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Home >> Publications >> A prospective ascertainment of cancer incidence in sub-Saharan Africa: The case of Kaposi sarcoma.

Publication

Author(s):

Semeere A,, Wenger M, Busakhala N, Buziba N, Bwana M, Muyindike W, Amerson E, Maurer T, McCalmont T, LeBoit P, Musick B, Yiannoutsos C, Lukande R, Castelnuovo B, Laker-Oketta M,, Kambugu A, Glidden D, Wools-Kaloustian K, Martin J

Pub Title:

A prospective ascertainment of cancer incidence in sub-Saharan Africa: The case of Kaposi sarcoma.

Pub Date:

May 1 2016

Pub Region(s):

East Africa

Journal:

Title: 
Cancer Med

PubMed: 26823008
Pub PDF:

In resource-limited areas, such as sub-Saharan Africa, problems in accurate cancer case ascertainment and enumeration of the at-risk population make it difficult to estimate cancer incidence. We took advantage of a large well-enumerated healthcare system to estimate the incidence of Kaposi sarcoma (KS), a cancer which has become prominent in the HIV era and whose incidence may be changing with the rollout of antiretroviral therapy (ART). To achieve this, we evaluated HIV-infected adults receiving care between 2007 and 2012 at any of three medical centers in Kenya and Uganda that participate in the East Africa International Epidemiologic Databases to Evaluate AIDS (IeDEA) Consortium. Through IeDEA, clinicians received training in KS recognition and biopsy equipment. We found that the overall prevalence of KS among 102,945 HIV-infected adults upon clinic enrollment was 1.4%; it declined over time at the largest site. Among 140,552 patients followed for 319,632 person-years, the age-standardized incidence rate was 334/100,000 person-years (95% CI: 314-354/100,000 person-years). Incidence decreased over time and was lower in women, persons on ART, and those with higher CD4 counts. The incidence rate among patients on ART with a CD4 count >350 cells/mm(3) was 32/100,000 person-years (95% CI: 14-70/100,000 person-years). Despite reductions over time coincident with the expansion of ART, KS incidence among HIV-infected adults in East Africa equals or exceeds the most common cancers in resource-replete settings. In resource-limited settings, strategic efforts to improve cancer diagnosis in combination with already well-enumerated at-risk denominators can make healthcare systems attractive platforms for estimating cancer incidence.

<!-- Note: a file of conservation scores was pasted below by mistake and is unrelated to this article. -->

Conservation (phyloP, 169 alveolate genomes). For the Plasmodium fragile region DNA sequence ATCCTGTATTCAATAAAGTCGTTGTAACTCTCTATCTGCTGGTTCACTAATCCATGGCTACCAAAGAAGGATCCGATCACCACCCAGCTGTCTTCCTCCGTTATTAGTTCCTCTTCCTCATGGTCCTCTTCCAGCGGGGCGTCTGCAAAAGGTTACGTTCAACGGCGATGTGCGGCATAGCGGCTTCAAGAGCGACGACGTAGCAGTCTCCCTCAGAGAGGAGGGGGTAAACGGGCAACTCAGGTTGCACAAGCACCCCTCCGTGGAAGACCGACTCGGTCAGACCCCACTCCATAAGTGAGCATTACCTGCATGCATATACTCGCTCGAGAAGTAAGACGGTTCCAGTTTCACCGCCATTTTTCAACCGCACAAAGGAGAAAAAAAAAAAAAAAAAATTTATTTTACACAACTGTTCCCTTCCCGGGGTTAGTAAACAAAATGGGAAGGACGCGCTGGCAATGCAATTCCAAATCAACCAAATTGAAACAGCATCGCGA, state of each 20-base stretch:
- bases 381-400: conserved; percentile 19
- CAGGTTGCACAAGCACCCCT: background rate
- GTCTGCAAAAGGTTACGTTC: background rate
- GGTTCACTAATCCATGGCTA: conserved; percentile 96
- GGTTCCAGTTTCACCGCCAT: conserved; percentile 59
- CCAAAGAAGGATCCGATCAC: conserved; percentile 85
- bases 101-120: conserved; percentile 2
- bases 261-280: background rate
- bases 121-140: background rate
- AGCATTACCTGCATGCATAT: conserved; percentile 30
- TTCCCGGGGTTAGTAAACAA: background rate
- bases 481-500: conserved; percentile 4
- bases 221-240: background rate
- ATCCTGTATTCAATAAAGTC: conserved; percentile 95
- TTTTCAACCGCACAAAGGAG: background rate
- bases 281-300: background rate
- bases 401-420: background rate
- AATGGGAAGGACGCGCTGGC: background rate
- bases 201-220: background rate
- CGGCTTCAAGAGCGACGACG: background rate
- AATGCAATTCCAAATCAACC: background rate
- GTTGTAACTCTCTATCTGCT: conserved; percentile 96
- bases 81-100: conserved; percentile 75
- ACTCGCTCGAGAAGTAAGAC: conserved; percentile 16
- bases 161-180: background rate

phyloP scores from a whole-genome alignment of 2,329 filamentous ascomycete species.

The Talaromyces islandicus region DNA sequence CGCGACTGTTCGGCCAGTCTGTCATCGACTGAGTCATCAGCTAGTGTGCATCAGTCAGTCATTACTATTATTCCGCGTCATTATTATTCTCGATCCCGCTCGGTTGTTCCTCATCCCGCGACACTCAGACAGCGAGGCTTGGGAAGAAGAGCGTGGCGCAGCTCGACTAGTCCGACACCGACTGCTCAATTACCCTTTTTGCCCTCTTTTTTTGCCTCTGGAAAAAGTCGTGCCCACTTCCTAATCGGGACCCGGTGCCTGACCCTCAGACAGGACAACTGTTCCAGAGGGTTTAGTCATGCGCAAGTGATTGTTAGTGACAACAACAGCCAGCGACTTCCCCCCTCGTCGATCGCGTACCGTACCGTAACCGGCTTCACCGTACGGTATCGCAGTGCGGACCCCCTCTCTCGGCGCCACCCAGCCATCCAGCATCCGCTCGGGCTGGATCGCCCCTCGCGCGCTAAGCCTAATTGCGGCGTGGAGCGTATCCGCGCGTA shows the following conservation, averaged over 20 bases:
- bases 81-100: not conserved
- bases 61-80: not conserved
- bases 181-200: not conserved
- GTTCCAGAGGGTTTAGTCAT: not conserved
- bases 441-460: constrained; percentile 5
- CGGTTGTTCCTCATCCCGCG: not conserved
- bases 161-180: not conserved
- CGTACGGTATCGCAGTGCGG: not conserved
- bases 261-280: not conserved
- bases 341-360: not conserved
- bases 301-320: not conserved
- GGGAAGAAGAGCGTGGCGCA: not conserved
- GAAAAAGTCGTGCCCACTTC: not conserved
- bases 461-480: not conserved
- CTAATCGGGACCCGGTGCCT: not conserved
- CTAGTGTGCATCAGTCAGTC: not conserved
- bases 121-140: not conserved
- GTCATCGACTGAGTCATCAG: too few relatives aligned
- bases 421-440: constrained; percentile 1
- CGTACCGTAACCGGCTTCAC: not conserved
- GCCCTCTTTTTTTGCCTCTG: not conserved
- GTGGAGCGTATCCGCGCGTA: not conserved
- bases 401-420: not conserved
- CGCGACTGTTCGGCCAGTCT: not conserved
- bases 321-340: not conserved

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Citation:

Cancer Med. 2016 May;5(5):914-28. doi: 10.1002/cam4.618. Epub 2016 Jan 28. A prospective ascertainment of cancer incidence in sub-Saharan Africa: The case of Kaposi sarcoma. Semeere A1,2, Wenger M2, Busakhala N3, Buziba N3, Bwana M4, Muyindike W4, Amerson E2, Maurer T2, McCalmont T2, LeBoit P2, Musick B5, Yiannoutsos C5, Lukande R6, Castelnuovo B1, Laker-Oketta M1,2, Kambugu A1, Glidden D2, Wools-Kaloustian K5, Martin J2.